I have noticed that I wake up gasping for air a few times a night for a while


Q: I have noticed that I wake up gasping for air a few times a night for a while, but after recording myself a few times, I found that it mainly only happened between 5am and 9am- a snort then a gasp anywhere from 5 - 30 times, and no snoring. I am also very tired. For sleep apnea you have to have at least 5 events per hour and for me it doesn't happen every hour, so I'm really not sure what this could be. If I do not meet the diagnostic criteria for sleep apnea but still have some obstruction of my airways while I sleep, which may be causing my fatigue, how do they usually treat that? How bad does it have to be to qualify for CPAP and If I don't qualify, are there other treatments they might use to help? Could it possibly be nocturnal asthma even though my pulmonary function test and methacholine challenge during the day was completely normal? Just wondering about possiblities for diagnosis and treatment if this is not severe enough to be classified as sleep apnea. Thanks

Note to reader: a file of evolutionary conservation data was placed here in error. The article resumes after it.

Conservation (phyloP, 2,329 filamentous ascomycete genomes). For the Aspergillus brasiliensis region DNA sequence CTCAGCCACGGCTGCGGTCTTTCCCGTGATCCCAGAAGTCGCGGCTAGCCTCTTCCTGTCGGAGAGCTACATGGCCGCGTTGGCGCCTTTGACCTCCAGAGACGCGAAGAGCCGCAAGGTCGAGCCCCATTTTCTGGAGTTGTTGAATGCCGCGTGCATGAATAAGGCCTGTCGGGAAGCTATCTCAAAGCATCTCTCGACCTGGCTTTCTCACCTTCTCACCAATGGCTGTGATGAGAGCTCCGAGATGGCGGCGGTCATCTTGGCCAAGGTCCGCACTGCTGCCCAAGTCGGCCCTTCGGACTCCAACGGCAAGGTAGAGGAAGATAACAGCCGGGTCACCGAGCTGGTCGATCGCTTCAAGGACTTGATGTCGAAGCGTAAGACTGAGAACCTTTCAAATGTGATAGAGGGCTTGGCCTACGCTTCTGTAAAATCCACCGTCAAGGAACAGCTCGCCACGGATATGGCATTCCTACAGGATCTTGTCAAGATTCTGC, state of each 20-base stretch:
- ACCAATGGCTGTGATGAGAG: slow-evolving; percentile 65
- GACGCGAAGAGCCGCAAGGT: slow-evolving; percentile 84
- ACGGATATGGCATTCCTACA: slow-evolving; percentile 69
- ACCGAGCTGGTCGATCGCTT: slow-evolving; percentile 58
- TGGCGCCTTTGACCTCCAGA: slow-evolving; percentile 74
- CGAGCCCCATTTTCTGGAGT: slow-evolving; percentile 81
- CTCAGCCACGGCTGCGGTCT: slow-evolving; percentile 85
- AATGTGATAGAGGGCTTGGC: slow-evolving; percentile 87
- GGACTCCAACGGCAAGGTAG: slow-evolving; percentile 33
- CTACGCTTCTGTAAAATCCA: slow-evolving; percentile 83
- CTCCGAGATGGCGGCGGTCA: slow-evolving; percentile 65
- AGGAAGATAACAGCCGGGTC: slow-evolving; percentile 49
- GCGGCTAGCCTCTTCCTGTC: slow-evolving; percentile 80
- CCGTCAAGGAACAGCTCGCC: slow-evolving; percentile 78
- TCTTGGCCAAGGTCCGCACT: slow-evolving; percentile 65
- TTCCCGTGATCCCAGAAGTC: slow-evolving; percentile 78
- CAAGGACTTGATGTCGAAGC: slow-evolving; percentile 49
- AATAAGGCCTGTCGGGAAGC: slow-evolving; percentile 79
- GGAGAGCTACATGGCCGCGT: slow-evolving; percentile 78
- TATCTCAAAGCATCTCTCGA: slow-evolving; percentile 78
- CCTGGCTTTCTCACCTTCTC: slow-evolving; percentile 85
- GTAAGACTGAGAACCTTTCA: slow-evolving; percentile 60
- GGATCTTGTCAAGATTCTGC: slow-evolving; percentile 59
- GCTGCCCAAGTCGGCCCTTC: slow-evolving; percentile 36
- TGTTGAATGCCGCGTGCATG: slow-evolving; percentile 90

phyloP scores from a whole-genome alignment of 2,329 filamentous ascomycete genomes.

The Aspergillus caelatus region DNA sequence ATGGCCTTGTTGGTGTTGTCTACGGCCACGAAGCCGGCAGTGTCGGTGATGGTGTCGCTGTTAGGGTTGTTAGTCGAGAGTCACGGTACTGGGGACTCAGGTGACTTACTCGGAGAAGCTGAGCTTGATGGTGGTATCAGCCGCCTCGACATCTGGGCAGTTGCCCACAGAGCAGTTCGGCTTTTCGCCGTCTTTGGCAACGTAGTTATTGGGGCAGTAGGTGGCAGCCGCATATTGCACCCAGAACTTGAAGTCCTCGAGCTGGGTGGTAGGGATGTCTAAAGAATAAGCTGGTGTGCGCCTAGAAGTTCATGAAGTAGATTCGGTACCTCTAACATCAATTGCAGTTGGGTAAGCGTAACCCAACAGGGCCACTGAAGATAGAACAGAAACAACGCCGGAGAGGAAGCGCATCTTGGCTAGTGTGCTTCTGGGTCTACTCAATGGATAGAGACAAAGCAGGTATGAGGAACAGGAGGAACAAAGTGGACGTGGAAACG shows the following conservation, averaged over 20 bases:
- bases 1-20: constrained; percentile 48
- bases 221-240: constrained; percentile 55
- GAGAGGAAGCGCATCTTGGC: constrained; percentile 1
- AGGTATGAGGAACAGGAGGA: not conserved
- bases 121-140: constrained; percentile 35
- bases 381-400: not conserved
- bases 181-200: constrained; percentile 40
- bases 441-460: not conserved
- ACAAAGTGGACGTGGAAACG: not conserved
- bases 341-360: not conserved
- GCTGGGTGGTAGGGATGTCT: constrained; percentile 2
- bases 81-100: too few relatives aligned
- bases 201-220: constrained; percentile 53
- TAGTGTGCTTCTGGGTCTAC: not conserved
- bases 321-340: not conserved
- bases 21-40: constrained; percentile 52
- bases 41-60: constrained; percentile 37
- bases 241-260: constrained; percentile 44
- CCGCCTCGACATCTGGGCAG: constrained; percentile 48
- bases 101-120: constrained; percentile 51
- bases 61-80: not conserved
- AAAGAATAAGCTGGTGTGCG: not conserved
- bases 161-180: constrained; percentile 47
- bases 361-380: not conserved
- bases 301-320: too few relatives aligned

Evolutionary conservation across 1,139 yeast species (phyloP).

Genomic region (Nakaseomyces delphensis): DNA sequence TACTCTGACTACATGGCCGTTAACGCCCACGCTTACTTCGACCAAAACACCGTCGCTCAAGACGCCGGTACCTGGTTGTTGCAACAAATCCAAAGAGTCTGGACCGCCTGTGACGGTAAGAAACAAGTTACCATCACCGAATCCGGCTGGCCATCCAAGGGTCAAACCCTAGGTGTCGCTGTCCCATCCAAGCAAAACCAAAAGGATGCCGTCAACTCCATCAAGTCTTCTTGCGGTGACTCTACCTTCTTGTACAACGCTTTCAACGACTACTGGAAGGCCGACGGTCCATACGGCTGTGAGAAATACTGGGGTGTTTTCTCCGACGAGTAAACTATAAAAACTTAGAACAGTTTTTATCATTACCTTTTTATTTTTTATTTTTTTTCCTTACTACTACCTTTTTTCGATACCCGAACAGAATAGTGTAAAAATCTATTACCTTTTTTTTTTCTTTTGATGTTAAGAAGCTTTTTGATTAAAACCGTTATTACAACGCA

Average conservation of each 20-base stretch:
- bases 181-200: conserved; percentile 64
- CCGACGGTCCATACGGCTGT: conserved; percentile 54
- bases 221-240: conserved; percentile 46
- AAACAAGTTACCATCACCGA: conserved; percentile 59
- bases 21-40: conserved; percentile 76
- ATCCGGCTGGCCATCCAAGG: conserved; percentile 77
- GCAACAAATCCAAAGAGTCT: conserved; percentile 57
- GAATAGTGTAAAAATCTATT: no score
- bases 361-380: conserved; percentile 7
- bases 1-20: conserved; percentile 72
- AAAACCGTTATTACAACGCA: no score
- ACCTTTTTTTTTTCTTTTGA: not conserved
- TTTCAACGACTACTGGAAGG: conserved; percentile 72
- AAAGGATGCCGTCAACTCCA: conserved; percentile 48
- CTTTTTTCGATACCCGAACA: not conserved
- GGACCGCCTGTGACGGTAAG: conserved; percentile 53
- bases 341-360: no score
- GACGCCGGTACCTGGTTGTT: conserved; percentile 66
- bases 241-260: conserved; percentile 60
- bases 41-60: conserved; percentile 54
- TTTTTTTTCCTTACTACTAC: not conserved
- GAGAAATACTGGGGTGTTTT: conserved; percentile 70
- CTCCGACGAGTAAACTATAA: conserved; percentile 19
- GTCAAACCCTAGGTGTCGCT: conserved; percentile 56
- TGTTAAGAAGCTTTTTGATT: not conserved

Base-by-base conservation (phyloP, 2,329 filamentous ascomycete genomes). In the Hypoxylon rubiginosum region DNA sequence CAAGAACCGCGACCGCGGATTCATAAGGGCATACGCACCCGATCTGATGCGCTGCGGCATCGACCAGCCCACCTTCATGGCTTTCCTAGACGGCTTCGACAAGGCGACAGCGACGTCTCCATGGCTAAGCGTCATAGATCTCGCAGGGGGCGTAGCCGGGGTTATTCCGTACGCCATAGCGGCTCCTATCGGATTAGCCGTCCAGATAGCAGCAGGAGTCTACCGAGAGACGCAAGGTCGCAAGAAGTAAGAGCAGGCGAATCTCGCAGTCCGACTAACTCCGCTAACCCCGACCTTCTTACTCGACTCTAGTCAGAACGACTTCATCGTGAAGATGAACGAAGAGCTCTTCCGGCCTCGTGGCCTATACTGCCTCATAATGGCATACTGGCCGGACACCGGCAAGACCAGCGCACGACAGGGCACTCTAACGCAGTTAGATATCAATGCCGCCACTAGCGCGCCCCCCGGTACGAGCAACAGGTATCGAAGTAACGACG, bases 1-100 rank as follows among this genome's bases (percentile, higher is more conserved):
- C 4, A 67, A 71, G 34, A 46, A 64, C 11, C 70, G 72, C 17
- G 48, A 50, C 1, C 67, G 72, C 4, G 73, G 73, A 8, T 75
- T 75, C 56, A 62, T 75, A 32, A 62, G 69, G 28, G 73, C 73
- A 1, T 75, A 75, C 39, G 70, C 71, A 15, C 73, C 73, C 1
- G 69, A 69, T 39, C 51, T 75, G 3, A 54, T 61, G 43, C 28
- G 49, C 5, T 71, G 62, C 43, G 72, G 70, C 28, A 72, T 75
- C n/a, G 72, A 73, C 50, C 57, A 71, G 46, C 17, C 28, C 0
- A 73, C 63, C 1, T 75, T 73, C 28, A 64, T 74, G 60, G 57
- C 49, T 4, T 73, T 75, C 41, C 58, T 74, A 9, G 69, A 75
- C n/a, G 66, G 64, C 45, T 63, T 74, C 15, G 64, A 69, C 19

Symptoms:  Wake up gasping for air chronic fatigue
Tested normal for the following: echocardiogram, chest X-ry, chest CT scan, pulmonary function test, methacholine challenge

A:   Thank you for your question. The description of your symptoms does lead us to believe that you may be experiencing sleep apnea. Sleep apnea can be caused by over relaxation of the tongue which blocks breathing while you are sleeping in a supine (on your back) position. This can lead to episodes of completely obstructed breathing, leading you to wake up fearfully gasping for air. This is commonly observed in patients that are obese, or smoke, or have a family history of sleep apnea. You have not indicated that you have consulted a sleep medicine specialist and had a sleep study performed to definitively diagnose you with sleep apnea. CPAP would be indicated for persons who have several episodes of sleep apnea throughout the night, so yours may adequately be treated with a specially designed mouth guard which will position your jaw in a manner to effectively keep your tongue from obstructing your breathing while asleep. Please consult a sleep specialist.

Thank you for consulting AskTheDoctor.com

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